Using Criminal History Information May Violate the Rules of the FCRA
While it’s not illegal for employers to require a background check on a job applicant or employee, it is important that they comply with the Fair Credit Reporting Act and other federal rules and regulations protecting such employees and workers from discrimination. It’s not unusual to find employers considering the background of job applicants and employees when making decisions about hiring, promotion, retention, and reassignment. Most employers will scrutinize a prospective worker’s education, work history, medical history, criminal record, or even their use of social media.
Criminal Background Checks under the FCRA
The FCRA limits employers’ ability to conduct a criminal background check before obtaining appropriate authorization from the employee or applicant in question. Moreover, the authorization form needs to be isolated from the job application and not require the employee to waive any rights. If a company engages a private investigator to perform a criminal record on a job applicant or existing employee, the FCRA rules will apply irrespective of the written report. However, the Act doesn’t apply to criminal background checks performed by an employer’s personnel as part of their job description.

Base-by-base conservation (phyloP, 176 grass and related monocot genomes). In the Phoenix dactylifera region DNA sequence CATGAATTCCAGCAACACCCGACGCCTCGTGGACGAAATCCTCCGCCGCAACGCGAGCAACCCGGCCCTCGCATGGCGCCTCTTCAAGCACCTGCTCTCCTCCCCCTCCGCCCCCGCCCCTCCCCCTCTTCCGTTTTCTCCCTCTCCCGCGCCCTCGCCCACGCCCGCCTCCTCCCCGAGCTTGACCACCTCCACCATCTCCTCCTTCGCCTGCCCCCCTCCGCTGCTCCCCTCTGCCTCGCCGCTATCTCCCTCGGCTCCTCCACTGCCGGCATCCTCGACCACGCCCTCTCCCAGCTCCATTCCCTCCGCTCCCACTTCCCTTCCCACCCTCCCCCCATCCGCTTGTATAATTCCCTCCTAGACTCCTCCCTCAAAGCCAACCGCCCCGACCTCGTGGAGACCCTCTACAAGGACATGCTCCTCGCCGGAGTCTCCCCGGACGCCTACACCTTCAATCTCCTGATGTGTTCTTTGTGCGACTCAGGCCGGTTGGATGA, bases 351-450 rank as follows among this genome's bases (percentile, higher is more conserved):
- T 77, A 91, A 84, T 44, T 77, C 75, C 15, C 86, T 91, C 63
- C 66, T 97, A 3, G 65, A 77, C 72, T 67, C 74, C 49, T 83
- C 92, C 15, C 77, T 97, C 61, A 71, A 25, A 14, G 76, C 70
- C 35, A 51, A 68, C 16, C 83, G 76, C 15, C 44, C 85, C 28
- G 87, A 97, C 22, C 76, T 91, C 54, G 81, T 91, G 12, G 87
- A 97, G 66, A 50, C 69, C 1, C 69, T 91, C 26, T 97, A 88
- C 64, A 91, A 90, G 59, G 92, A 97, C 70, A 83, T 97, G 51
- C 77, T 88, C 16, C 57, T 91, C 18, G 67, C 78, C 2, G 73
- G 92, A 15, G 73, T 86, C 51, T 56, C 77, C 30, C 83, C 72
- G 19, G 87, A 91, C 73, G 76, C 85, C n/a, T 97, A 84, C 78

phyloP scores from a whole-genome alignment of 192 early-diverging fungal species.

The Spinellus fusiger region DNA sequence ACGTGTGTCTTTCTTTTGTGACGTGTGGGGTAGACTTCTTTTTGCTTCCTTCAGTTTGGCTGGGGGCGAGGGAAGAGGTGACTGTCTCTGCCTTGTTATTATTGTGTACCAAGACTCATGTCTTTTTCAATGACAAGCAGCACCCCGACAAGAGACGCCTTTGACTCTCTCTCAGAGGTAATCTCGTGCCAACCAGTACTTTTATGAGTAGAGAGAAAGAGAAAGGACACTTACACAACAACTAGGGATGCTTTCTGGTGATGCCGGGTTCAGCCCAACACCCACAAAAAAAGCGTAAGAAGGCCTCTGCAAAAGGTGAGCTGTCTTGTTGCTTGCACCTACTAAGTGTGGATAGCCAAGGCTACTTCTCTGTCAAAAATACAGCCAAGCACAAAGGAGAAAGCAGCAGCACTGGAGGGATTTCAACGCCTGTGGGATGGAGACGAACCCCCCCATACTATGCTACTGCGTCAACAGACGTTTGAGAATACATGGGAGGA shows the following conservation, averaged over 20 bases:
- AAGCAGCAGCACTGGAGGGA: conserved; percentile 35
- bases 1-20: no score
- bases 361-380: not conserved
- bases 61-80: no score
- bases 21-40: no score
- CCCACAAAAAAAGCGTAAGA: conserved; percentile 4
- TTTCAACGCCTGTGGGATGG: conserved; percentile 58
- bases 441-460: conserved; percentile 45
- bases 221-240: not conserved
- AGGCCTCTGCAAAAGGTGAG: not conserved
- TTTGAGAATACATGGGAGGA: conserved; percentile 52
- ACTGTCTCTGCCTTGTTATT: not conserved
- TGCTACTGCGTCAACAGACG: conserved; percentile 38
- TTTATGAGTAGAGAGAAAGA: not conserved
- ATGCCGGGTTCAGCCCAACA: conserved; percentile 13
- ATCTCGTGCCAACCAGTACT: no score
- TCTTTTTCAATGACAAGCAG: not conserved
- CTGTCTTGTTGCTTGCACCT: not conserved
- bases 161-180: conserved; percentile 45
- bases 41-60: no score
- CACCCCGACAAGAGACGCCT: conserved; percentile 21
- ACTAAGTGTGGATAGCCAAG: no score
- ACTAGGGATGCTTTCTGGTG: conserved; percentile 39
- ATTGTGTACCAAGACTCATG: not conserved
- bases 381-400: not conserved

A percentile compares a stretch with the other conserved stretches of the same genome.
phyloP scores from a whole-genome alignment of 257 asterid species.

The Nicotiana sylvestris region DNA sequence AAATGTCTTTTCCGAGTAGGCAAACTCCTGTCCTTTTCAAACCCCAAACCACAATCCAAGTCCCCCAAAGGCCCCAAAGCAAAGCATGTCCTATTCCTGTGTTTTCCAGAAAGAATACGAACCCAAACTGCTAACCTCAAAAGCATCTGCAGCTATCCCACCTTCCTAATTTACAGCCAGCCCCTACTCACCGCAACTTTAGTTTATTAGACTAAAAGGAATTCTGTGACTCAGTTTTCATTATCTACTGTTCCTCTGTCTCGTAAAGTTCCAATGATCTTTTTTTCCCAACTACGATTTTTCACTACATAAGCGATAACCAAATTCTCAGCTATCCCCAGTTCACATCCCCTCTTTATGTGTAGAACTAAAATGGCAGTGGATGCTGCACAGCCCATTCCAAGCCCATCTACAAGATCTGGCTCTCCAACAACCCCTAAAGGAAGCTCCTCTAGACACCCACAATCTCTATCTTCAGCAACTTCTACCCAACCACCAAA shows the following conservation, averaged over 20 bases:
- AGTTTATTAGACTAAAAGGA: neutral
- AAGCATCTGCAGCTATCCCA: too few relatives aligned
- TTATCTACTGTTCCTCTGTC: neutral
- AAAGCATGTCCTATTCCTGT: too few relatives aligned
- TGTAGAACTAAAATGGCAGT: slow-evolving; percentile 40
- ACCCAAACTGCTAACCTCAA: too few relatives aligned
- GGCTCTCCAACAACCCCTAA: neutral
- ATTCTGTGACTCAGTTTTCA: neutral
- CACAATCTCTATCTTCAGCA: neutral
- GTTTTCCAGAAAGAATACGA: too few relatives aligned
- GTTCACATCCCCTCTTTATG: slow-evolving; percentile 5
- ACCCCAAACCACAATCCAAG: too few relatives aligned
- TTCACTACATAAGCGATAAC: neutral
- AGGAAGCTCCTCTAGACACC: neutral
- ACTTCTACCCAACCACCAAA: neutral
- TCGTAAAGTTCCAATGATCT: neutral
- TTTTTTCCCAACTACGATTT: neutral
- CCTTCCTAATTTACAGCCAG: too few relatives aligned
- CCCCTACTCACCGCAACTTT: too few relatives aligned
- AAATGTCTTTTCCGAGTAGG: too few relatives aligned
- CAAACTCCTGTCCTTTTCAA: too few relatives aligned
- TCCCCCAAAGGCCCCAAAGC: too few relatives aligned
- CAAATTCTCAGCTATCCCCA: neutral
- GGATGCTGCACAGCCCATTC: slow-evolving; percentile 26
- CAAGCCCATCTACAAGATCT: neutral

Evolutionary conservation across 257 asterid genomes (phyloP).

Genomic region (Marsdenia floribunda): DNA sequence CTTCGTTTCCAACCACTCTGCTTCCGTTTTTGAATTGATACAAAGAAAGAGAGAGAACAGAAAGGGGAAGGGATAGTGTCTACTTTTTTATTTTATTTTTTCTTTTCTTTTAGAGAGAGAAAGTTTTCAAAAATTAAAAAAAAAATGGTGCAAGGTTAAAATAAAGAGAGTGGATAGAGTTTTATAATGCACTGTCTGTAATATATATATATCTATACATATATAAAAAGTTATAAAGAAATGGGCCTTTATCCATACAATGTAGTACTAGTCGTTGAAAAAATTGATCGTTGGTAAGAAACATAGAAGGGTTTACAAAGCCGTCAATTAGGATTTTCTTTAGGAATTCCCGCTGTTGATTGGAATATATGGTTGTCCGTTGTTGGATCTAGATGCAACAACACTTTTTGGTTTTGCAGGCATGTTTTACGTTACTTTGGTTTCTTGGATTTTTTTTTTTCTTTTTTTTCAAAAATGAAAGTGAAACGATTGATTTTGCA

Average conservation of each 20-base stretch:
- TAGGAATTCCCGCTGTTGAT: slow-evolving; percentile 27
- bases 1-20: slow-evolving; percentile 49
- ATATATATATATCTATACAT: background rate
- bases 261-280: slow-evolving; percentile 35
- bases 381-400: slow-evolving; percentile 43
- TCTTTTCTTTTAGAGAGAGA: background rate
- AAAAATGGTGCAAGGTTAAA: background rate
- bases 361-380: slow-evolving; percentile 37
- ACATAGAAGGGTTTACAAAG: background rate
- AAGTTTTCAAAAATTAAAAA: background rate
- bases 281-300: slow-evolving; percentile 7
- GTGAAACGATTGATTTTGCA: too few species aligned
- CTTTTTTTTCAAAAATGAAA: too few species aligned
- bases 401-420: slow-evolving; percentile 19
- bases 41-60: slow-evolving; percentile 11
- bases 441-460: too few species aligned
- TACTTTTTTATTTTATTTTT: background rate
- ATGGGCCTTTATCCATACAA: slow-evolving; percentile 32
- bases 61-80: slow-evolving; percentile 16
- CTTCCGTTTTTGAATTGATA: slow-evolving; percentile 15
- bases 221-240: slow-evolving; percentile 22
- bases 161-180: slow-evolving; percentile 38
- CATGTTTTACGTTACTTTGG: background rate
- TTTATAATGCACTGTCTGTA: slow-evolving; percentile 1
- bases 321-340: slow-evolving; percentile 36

Penalties under the FCRA
Non-compliance with the FCRA rules renders employers liable for punitive damages, actual damages, costs as well as attorney fees. Actual damages can range between $100 and $1,000. Punitive damages are set at the discretion of the court; there is no set limit. Employers often hire an FCRA attorney to help them stay updated on the latest FCRA guidelines and to remain compliant.
Hiring mistakes can be very expensive to fix and so is tasking the existing employees with sensitive duties. It is, therefore, not a wonder to see companies beginning to conduct or expand their background searches on new applicants and existing employees. It is, however, critical for employers to comply with FCRA when utilizing consumer reporting agencies to conduct criminal background checks. Failure to comply with the requirements of the FCRA often carries serious consequences.